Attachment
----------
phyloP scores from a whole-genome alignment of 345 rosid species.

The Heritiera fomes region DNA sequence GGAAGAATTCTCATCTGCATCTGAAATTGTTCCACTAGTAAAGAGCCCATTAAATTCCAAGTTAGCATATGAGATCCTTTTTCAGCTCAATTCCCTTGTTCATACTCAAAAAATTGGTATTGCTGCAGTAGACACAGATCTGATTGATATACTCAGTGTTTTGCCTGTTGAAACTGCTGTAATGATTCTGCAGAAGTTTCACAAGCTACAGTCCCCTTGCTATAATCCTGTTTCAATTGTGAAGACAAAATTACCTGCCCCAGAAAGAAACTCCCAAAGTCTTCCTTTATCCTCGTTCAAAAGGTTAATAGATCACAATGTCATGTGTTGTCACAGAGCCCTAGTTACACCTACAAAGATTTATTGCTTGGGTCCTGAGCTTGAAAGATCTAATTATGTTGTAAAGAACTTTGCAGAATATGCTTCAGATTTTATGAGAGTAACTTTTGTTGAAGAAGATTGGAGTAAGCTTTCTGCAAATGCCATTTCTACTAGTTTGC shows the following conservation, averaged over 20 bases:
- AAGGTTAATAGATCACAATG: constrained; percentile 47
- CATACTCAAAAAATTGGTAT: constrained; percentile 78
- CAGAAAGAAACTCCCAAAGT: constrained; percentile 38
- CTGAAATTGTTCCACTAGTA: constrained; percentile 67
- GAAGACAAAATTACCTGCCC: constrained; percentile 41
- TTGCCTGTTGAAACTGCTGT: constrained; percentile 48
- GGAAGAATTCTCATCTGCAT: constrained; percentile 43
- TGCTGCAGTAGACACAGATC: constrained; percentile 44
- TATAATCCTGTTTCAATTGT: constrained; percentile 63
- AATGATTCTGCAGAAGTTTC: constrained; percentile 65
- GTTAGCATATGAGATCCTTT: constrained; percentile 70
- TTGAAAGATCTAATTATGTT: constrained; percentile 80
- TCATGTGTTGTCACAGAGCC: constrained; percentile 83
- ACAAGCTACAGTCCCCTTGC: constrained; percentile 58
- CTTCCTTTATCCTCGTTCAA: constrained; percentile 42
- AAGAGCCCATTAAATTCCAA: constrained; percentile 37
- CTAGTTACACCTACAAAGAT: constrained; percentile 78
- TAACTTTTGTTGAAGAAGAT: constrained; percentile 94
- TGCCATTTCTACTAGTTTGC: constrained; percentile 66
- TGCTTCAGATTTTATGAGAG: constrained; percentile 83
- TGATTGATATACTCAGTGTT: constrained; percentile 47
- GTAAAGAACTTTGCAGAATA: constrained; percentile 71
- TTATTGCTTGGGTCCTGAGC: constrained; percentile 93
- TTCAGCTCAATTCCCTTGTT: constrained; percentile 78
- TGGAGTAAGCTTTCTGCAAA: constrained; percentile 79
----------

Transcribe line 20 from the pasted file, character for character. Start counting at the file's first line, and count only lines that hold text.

- TAACTTTTGTTGAAGAAGAT: constrained; percentile 94